There is some connection between rains, ruins and me. I have always had rains for company whenever I have visited ruins. Be it Tintern or Hampi or Champaner. It is never a heavy downpour, mind you, but a gentle drizzle. So I was not really surprised when rain welcomed us on arrival at the Hyderabad airport last month. I was on a day trip to Hyderabad with Neena, a colleague, and we had arrived early in the city so that we could visit the Golkonda Fort, before getting down to business.
We got that first look of Golconda, rising tall and majestic in the distance from the car we were travelling in. With rain clouds in the distance, it made for an unforgettable picture. As we neared the Fort, we kept getting tantalising glimpses of the Fort, each one a little closer. By the time the car stopped at the entrance to the Golkonda Fort, we were raring to explore the Fort.
It was 9 in the morning, and with hardly any other visitors in sight and it appeared that we would have the Fort almost to ourselves. This also meant that we were swamped by a horde of guides before we even got to the ticketing office. Since we had decided not to hire a guide, we had to politely and firmly decline every offer of a guide service.
We hoped to get around the Fort with an information booklet on the Fort, which we were told was available here. To our surprise, the ticket clerk informed us that no such booklets were available for the Indian tourist, and the few copies he had were only meant for international tourists only! So we ended up walking through Golkonda Fort without a guide, without any information booklet and with only a few signposts and boards to help us find our way around. And of course, the rain !
The Golkonda Fort is a massive 3-tiered fort with 8 gateways and 4 drawbridges, surrounded by a moat. It would not be wrong to call it the Golkonda Fort Complex as it contains 4 distinct forts, granaries, armouries, mosques, royal apartments and halls, pools and gardens within, covering an area of 11 sq.km.
Golkonda derives its name from the Telugu word golla konda, which means shepherd’s hill. Legend has it that a young shepherd found an idol on the hill that the Fort is built on. Considering this to be a good omen, the Kakatiya king at that time built a mud fort in 1143. This was the humble beginning of the Golkonda Fort, which over the centuries was then ruled by Warangal Kings, the Bahmani Sultanate, the Qutub Shahi dynasty, and finally conquered by the Mughal Emperor, Aurangzeb in 1687.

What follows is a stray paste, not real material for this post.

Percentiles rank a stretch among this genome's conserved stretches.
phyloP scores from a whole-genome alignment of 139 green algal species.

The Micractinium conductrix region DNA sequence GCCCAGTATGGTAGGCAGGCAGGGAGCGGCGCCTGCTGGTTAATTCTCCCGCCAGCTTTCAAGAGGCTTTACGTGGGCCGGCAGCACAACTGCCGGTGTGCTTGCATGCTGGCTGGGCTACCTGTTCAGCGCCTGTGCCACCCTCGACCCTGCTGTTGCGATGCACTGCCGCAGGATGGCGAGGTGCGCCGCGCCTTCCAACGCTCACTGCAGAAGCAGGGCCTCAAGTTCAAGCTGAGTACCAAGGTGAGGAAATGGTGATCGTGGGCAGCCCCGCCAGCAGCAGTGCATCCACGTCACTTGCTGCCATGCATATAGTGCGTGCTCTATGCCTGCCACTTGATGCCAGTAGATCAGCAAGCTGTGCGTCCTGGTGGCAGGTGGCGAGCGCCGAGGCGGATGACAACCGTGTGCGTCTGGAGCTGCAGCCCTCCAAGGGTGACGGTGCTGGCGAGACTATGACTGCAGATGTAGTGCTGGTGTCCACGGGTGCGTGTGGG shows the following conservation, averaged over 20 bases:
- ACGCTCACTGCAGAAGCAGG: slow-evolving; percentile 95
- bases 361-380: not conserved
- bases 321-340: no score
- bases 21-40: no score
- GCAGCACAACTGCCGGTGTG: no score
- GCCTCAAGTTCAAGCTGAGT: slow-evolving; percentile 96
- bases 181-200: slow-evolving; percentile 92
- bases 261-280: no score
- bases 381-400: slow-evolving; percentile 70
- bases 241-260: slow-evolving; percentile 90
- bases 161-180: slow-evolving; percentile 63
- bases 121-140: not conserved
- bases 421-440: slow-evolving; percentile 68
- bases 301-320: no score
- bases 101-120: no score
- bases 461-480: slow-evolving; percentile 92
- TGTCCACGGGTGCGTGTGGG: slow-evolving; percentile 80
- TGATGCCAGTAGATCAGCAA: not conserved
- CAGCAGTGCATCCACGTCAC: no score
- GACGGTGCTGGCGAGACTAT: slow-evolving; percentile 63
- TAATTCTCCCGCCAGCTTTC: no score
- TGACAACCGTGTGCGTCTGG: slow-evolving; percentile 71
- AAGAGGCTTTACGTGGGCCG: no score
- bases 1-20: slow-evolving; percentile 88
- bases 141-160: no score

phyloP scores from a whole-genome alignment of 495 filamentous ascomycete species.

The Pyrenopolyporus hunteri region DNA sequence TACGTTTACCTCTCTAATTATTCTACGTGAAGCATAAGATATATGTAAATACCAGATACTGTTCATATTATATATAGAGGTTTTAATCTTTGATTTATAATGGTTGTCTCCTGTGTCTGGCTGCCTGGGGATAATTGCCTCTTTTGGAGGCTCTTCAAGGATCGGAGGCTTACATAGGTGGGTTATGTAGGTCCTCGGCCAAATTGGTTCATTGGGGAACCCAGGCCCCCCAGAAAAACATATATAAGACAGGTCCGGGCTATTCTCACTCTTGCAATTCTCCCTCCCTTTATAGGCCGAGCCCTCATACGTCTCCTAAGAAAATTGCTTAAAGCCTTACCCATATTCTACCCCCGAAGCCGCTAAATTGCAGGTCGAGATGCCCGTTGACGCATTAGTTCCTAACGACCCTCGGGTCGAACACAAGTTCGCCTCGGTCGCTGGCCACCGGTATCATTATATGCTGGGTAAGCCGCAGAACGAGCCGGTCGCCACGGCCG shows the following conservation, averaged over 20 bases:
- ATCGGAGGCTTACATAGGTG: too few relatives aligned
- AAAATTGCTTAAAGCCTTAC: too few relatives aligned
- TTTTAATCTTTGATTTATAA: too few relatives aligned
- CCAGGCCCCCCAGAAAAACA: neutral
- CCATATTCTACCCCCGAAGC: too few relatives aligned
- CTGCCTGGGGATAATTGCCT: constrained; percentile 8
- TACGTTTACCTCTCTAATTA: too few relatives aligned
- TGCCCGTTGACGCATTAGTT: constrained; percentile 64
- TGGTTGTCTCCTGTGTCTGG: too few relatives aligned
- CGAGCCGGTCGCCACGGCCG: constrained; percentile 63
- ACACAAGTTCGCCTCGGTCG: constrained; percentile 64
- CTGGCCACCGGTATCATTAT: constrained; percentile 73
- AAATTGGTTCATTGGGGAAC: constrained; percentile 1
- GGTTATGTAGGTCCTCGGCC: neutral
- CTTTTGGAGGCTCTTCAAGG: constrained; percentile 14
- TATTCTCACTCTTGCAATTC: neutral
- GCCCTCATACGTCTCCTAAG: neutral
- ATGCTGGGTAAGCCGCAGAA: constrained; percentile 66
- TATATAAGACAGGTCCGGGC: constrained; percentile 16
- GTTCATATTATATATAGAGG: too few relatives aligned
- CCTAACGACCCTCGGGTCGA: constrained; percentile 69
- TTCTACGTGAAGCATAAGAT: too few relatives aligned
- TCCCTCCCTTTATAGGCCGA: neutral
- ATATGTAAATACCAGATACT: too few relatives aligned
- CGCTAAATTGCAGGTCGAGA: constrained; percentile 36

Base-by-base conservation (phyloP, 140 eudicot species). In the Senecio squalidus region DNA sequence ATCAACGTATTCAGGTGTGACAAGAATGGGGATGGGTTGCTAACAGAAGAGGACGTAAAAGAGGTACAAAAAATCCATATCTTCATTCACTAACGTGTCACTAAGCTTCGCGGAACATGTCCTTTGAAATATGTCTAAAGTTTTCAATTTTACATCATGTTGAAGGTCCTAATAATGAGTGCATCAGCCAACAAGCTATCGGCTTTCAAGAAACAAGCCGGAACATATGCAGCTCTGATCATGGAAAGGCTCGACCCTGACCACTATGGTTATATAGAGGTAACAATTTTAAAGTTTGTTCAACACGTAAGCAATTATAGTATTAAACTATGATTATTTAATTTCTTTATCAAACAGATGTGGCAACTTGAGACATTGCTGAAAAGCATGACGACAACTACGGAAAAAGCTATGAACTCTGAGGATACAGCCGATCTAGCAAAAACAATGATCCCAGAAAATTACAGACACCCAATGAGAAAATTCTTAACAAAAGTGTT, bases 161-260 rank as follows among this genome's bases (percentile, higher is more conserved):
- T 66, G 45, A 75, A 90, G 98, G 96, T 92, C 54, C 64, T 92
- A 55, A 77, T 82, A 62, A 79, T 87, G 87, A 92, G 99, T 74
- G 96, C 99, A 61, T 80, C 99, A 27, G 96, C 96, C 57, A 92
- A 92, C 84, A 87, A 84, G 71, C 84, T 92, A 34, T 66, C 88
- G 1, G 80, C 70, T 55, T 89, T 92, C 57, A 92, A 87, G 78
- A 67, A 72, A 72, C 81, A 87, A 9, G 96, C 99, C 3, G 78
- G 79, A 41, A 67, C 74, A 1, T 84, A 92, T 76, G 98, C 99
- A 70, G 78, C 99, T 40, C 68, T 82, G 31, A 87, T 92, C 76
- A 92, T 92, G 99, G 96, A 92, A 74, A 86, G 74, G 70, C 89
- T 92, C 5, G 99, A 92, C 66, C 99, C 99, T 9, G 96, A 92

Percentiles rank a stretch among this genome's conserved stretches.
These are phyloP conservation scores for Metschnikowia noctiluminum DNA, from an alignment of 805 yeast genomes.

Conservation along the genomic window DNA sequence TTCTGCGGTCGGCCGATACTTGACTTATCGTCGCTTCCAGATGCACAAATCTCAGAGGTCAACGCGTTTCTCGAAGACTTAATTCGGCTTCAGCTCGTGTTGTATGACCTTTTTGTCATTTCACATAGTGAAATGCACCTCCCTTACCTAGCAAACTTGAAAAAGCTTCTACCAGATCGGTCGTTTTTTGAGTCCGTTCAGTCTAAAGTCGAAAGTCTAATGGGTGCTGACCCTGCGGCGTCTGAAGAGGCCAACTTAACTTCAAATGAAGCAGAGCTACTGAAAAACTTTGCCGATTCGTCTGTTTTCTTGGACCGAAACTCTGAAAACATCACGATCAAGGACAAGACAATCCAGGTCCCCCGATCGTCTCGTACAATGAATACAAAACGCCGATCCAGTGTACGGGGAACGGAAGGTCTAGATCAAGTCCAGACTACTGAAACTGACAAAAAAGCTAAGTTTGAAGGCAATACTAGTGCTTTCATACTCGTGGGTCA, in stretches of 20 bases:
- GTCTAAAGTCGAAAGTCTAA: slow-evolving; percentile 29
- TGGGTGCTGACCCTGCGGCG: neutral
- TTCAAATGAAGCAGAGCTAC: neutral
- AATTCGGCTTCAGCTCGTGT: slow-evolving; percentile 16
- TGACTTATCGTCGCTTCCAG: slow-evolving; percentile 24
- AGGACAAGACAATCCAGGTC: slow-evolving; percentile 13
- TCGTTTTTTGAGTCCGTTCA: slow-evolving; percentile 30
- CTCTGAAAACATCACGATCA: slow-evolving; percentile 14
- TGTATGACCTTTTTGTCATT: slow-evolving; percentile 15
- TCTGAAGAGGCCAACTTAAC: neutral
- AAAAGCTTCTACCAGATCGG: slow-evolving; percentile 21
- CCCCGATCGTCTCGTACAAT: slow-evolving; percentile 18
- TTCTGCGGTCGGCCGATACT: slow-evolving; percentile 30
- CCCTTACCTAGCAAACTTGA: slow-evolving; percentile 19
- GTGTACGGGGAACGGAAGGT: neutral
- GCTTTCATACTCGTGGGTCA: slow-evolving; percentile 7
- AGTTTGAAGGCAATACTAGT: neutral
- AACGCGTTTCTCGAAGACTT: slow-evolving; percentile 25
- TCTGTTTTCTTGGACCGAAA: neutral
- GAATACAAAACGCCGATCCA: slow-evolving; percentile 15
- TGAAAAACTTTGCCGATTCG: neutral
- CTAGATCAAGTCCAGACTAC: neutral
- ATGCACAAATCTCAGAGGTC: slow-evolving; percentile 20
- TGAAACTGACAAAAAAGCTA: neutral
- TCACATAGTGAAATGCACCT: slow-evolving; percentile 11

It was during the Qutub Shahi reign that the mud fort of Golkonda was transformed into the formidable stone fort complex that we see today. It was a task that took 62 years. The main entrance, also known as the Balahissar Gate, is stunning example of Indo-Islamic design. There are peacocks and lions carved into the lintel above the gate, which is bordered by rows of delicate scroll work. The massive doors have metal spikes to deter elephants from breaking the gates.
The pathway leading to Balahissar Gate is twisted and narrow for a good reason—such a passage can slow down and confuse attacking elephants. Besides, it does not allow for leverage or transport of mechanical devices which could be used break the gates.
Neena and I had a great time wandering among the ruins, exploring paths and broken down arches and buildings, and poking into dark and mysterious corners. Some of the ruins were labelled, while the signboards in many others were faded or missing. We did not always know the significance of what we were seeing, and yet it was a visual treat all the way.
We spent about 2 hours at the Golkonda Fort complex happily taking in the sights and clicking away (I inaugurated my new camera here—Panasonic Lumix F100). There were times when I regretted not having hired a guide, but on the whole it was fine. But then Golkonda Fort was one of those places that one needs to see and get a feel of. I love ruins, though not just in the romantic sense of pathos, neglect and destruction; but of a world that once existed, thrived, and lived. And the grand ruins of Golkonda did not disappoint on those counts. 🙂
I also know that this was just my first visit to Golkonda. There are going to be others, and hopefully it will be when I can explore it in leisure, maybe with a guide or an information booklet, or both. And that day cannot come soon enough.
PS: I wouldn’t mind if it does not rain that day 😉